A Glomax luminometer (Promega, Madison, WI, USA) was used to determine ATP (Adenosine triphosphate) concentration in microbial cells. In the first stage, the reagent for the determination was prepared. The two solutions, BacTiter-GloTM Buffer and BacTiter-GloTM Substrate reached room temperature, and then the appropriate volume of BacTiter-GloTM Buffer was added to the bottle containing BacTiter-GloTM Substrate. The resulting reagent was gently stirred to obtain a homogeneous solution. The prepared reagent was stored at −18 °C. Prior to the determination, the reagent was placed in a sand bath at 37 °C. For the determination of total ATP (intracellular and extracellular), 100 μL of tested water was taken into a tube. The collected water was then placed in a sand bath for 30 s. After heating, 100 μL of reagent was added to the tube. The sample was mixed with a vortex motion, placed in a luminometer and, the RLU (Relative Light Unit) was interpreted. The value (RLU/100 μL) was reported as the final result.
Every determination was performed three times. The final score reported in the article was the arithmetic mean of these results.

3. Results

3.1. Variant 1

By analyzing the TOC (Total Organic Carbon) values at different doses of the biopreparation, an increase in the concentration of TOC values in the tested samples can be observed TOC concentration in raw water was 309 ppm). In the first days of the experiment, the maximum values reached 457 ppm, 523 ppm, and 840 ppm for the doses of 0.5 g, 1.0 g, and 2.0 g, respectively. Since a decrease in TOC values was observed in the analyzed samples (in the sample with the highest applied dose of biopreparation “DBC” from the 7th day of the experiment), the second biopreparation used in the study was added to the samples. After the addition of biopreparation “ACS ODO-1”, an increase in TOC values was observed for another 5 days. In the samples with higher doses of the biopreparation, a faster increase in the TOC values was again observed, reaching maximum values of 1168 ppm for the doe of 2.0 g, 848 ppm for the dose of 1.0 g, and 570 ppm for the dose of 0.5 g (Figure 1). This suggests faster dose-dependent growth of microorganisms from the biopreparation. The water changed colour from brown to yellow. Turbidity was very high at 180 NTU. Visually, the samples showed sedimentation of larger suspensions, and the turbidity decreased to the value of 24 NTU. From the 15th day of the experiment, a decrease in the value of TOC was observed. This was most likely related to the depletion of biogenic compounds in the permanent culture. The final percentages of reduction in TOC values in the samples were: 75.7% for the dose of 0.5 g, 69.6% for the dose of 1.0 g, and 59.9% for the dose of 2.0 g of the “DBC” biopreparation.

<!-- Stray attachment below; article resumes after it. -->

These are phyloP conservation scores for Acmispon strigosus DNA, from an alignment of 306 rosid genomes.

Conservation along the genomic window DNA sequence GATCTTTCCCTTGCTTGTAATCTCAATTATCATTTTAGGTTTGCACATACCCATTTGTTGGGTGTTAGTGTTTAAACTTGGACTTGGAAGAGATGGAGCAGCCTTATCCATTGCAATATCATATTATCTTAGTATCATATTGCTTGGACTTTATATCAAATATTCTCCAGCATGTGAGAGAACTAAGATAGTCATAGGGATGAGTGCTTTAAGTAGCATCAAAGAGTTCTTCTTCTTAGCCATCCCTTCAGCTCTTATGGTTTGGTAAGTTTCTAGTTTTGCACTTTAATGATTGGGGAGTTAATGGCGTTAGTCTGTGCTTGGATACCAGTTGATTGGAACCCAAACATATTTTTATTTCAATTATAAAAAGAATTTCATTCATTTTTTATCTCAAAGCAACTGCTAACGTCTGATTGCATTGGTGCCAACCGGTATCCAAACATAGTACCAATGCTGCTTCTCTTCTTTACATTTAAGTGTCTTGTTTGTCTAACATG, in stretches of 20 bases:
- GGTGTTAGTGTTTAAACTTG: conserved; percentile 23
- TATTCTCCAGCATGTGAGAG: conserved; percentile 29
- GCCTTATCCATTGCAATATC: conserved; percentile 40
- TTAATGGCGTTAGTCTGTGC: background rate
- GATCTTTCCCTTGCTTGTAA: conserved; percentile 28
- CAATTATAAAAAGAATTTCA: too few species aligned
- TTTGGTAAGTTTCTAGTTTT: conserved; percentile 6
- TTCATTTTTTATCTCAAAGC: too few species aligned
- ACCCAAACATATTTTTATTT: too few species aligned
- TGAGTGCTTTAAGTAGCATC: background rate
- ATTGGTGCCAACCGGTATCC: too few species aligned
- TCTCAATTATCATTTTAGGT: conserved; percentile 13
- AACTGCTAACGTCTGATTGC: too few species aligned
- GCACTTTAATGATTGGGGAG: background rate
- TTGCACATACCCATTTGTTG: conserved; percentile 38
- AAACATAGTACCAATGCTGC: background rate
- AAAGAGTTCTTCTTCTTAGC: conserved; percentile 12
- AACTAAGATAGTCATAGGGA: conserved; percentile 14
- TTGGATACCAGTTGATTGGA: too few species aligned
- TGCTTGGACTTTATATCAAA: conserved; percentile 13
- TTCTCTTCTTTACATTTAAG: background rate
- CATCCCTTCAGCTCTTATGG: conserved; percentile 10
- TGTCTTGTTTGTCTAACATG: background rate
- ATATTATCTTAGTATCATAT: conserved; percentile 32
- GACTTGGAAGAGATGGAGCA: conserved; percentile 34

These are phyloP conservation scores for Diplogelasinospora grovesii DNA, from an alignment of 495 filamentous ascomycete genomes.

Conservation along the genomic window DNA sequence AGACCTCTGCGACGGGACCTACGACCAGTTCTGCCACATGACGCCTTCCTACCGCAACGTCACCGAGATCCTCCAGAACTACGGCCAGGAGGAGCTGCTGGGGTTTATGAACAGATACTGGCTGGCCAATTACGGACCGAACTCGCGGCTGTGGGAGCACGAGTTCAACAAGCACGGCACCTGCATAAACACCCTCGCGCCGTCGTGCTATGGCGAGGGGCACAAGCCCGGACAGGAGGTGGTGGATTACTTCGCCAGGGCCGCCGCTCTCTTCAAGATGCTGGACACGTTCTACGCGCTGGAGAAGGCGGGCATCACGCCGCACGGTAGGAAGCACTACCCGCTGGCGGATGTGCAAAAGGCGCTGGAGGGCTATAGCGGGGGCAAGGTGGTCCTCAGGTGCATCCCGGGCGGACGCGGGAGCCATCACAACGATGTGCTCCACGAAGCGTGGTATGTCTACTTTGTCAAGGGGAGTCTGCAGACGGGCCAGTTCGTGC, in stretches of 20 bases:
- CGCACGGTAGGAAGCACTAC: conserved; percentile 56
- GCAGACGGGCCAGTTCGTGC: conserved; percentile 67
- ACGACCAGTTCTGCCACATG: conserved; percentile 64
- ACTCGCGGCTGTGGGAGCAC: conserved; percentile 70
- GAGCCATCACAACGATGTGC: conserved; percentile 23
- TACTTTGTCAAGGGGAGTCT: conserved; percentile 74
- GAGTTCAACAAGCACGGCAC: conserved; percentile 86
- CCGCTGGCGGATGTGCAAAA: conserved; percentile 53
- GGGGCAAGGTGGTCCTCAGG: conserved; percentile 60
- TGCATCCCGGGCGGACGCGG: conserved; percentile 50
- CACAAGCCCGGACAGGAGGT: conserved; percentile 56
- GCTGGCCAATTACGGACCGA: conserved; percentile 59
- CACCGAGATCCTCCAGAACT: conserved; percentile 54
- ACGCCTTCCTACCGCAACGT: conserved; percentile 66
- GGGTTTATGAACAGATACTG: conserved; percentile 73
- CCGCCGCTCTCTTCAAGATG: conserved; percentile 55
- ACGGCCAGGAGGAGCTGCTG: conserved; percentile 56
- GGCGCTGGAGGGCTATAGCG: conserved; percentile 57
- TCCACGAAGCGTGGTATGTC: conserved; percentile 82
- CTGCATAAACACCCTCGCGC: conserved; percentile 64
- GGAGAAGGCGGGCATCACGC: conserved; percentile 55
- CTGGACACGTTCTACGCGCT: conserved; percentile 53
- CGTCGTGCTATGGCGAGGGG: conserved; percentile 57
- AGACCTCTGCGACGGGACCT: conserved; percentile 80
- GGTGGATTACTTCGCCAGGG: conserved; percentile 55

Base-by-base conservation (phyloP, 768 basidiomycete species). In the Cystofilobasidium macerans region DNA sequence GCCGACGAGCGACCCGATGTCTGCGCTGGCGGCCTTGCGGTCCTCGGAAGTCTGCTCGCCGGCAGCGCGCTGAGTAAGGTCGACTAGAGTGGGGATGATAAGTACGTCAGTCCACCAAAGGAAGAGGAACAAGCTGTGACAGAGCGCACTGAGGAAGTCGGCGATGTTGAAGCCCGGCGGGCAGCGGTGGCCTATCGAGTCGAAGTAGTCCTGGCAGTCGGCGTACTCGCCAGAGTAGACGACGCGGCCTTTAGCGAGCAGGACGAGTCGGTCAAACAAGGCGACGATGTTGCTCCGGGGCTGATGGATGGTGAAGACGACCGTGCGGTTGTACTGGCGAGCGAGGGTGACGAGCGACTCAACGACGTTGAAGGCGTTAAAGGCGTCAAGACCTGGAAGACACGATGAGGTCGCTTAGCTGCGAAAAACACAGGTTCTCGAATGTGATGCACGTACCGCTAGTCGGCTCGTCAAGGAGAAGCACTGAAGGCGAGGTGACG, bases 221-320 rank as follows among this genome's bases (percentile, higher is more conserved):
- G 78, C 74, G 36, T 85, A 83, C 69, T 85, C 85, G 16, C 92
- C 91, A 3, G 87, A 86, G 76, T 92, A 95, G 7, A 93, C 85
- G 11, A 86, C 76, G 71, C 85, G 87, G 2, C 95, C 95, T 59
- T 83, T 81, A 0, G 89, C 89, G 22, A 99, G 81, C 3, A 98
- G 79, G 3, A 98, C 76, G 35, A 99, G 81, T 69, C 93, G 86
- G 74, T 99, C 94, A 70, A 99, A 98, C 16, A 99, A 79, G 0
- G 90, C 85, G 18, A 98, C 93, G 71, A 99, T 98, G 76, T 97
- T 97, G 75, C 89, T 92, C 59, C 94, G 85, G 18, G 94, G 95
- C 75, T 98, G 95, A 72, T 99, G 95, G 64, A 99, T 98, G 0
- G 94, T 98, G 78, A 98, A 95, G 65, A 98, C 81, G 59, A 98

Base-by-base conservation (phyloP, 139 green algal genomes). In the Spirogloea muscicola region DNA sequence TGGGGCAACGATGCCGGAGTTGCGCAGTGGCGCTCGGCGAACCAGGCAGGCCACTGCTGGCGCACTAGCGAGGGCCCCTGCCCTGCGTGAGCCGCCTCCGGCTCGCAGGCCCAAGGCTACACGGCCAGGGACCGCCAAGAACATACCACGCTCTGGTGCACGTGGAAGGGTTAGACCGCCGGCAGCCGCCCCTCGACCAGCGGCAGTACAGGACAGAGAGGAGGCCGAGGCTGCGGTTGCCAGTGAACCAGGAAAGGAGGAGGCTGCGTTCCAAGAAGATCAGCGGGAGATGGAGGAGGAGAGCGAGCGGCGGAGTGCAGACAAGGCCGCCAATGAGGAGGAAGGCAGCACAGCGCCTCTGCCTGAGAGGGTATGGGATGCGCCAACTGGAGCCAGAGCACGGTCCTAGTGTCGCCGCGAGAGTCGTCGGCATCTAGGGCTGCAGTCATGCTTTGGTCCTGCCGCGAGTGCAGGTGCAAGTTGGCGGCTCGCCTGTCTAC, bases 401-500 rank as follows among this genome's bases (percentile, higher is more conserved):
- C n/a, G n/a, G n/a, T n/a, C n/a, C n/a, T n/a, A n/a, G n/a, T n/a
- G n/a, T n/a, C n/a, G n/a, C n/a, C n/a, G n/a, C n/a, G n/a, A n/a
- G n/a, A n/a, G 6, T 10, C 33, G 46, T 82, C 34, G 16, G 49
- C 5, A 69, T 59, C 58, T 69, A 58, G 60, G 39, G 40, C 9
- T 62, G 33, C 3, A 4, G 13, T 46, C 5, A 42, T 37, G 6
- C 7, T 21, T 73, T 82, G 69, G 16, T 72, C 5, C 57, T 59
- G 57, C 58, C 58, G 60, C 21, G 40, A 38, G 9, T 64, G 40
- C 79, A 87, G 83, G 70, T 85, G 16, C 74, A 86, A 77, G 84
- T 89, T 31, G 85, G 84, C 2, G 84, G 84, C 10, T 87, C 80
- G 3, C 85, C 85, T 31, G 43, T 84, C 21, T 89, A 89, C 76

Analyzing the RLU values in the studied samples, very fast growth of the microbial population from the biopreparation can be observed. At the dose of 2.0 g, there was an increase in RLU values to 380,883,520. At 1.0 and 2.0 g doses, after a rapid increase in RLU value, on the 4th day of the experiment, a decrease in these values was observed, respectively, to the level of approx. 38 mil and 42 mil Adding the biopreparation “ACS ODO-1” resulted in the renewed increase in the RLU value, however, after 3 days, flotation and sedimentation of the suspensions were observed in the samples, and these values decreased again (Figure 2). On the final days of the experiment, the RLU values in the tested samples were approx. 8 mil for the dose of 0.5 g, 6 mil for the dose of 1.0 g, and 3 mil for the dose of 2.0 g, respectively.
The results of the flow cytometric analysis (FCM)—the number of particles measured—show similar trends. The size of the population gradually increased during the first days of the experiment; a decrease in the number of particles was observed from the 6th day for the sample with the highest dose relevant to the study. The addition of the biopreparation “ACS ODO-1” on day 10 of the experiment resulted in a renewed increase in the number of particles, which in this case clearly translates into population sizes (Figure 3). The size of HNA across individual samples varied with the duration of the experiment. For the dose of 0.5 g, compared to raw water (HNA-30,368), the HNA size increased to a maximum of 831,749 particles (mL) to decrease to 495,861 particles at the end of the experiment. Similarly, in subsequent samples, the maximum size of the HNA population reached 1,092,509 particles (mL) for 1.0 g and 918,461 particles (mL) for 2.0 g to finally decrease to 474,877 particles (mL) (1.0 g) and 575,712 particles (mL) (2.0 g).